Because it matters to God what is happening to us we can trust him in and with all the circumstances of our lives.

Because we can thus trust him with all that concerns us, because we know that he is wholly for us, we can be wholly for him.

And this brings us back to the beginning: that we are humbled under his mighty hand.

All of this – this being humbled by God, this having cast all our worries on him, this realisation that it matters to God about us – can be stated in one word: trust.

Paul expresses this humble, confident trust: ‘I am suffering ... Yet this is no cause for shame, because I know whom I have believed, and am convinced that he is able to guard what I have entrusted to him until that day’ [2Timothy 1:12].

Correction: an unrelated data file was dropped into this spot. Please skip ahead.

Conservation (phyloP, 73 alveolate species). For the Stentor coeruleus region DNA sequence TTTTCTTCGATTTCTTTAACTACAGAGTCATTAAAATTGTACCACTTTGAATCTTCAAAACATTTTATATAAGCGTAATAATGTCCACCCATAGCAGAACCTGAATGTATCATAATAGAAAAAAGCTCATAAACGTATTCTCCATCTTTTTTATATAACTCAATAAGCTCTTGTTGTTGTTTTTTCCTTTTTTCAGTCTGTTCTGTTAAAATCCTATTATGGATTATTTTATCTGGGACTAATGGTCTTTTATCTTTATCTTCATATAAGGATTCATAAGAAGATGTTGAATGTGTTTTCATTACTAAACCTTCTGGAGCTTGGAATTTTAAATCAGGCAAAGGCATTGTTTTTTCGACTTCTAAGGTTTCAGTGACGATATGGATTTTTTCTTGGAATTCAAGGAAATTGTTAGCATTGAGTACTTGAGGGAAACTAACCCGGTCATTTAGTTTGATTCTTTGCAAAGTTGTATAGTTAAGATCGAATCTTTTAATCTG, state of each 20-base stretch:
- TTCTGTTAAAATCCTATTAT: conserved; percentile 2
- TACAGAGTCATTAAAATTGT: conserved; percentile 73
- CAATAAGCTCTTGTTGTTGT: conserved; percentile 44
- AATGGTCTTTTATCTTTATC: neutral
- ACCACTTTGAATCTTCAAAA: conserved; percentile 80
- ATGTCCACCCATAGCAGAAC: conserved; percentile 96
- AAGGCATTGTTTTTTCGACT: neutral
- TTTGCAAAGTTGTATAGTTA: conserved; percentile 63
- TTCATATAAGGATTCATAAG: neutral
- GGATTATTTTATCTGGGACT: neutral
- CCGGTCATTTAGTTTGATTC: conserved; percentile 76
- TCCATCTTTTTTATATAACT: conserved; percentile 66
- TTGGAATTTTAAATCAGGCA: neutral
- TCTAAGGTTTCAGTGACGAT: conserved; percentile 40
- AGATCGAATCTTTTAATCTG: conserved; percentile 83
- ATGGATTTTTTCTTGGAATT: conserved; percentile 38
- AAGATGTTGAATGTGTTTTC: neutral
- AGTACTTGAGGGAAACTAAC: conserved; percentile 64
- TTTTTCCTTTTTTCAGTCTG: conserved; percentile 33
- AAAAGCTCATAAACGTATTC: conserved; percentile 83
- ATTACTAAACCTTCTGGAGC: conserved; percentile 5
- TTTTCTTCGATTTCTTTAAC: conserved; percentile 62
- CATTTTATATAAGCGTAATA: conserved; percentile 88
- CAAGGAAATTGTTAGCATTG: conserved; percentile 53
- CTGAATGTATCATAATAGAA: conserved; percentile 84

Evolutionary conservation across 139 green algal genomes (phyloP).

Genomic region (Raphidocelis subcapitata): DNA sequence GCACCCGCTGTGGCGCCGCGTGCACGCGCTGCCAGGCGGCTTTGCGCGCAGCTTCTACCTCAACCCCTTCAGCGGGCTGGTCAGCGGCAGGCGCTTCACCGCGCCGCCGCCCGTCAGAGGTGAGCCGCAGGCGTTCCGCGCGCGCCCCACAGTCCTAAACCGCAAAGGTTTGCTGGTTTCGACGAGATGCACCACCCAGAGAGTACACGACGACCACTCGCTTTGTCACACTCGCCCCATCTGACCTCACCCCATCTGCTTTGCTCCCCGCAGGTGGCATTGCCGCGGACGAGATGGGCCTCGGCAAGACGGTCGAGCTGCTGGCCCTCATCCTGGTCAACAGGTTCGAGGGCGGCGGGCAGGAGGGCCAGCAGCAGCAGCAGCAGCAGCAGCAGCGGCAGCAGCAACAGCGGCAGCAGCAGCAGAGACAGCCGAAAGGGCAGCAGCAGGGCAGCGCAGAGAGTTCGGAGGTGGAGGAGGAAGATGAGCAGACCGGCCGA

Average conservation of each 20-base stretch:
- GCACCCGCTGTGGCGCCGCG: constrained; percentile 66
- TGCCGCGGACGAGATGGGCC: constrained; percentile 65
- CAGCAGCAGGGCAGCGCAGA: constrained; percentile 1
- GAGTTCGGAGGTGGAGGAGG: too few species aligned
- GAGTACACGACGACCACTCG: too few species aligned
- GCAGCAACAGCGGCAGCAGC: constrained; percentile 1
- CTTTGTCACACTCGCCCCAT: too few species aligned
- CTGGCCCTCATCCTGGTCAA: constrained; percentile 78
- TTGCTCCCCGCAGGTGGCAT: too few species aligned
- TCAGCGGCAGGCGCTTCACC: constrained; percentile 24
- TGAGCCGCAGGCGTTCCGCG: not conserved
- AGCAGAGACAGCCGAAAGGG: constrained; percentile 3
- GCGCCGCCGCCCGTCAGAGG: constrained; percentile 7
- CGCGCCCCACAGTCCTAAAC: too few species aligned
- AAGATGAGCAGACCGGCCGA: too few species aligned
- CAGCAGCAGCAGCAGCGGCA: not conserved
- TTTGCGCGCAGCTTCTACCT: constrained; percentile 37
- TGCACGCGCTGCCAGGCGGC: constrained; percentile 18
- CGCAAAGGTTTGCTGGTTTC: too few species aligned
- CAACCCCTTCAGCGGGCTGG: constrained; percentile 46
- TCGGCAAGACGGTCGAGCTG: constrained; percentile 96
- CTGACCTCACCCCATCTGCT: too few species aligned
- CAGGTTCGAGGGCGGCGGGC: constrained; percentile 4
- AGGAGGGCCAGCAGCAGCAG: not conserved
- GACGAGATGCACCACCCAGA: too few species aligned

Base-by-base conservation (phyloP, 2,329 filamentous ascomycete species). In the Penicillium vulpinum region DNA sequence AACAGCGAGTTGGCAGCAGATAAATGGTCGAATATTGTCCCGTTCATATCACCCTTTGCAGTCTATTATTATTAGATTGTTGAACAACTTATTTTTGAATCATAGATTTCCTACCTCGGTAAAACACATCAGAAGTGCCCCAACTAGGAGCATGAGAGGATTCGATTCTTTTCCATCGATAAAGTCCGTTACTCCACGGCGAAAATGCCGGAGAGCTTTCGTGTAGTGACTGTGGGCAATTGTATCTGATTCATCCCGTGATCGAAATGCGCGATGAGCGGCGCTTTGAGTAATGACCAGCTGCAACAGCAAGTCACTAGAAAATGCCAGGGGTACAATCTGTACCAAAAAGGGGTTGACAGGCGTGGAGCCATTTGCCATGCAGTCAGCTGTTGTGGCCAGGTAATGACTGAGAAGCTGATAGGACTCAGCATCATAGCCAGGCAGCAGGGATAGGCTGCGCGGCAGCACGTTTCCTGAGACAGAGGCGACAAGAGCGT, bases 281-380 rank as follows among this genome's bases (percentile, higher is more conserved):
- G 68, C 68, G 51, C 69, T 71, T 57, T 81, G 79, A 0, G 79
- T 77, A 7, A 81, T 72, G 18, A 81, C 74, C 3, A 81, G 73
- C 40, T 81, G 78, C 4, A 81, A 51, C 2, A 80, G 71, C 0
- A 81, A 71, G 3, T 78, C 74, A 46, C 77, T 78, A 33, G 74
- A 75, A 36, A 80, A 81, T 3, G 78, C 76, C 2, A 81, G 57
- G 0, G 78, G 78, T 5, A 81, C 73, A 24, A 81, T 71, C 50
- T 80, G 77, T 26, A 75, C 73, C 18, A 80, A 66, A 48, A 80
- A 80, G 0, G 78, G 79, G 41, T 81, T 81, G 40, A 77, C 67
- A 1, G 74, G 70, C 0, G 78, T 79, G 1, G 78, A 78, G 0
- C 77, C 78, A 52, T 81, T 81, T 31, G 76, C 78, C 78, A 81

These two truths – the power of God and love of God – each multiply the impact of the other. If God were powerful but did not love us, that would be a frightening thing. If God loved us, but was powerless to do anything for us, that would be a useless thing. But both are true. The death of Jesus Christ for us proves and demonstrates God’s love for us. The resurrection and glorification of Jesus Christ demonstrate and prove the power of God that is active in saving us and keeping us saved.

Peter commands us to respond to this amazing God with appropriate submission/trust in all the relationships and circumstances of our lives.

C.4 Why trust God?
The question here is ‘Why live our lives with a constant awareness of God’s presence, God’s sovereignty, God’s will and God’s amazing love and grace?’

From 5:6-8 identify three commands and the reasons given for obeying these commands.
Verse 6:


Verse 7:


Verse 8:


These verses command humility and submission in the presence of God:

Be humbled under God’s mighty hand.
Having cast all your anxiety upon him.
Be self-controlled and alert.

Each of these forces us to think about where our suffering fits in the ‘bigger picture’.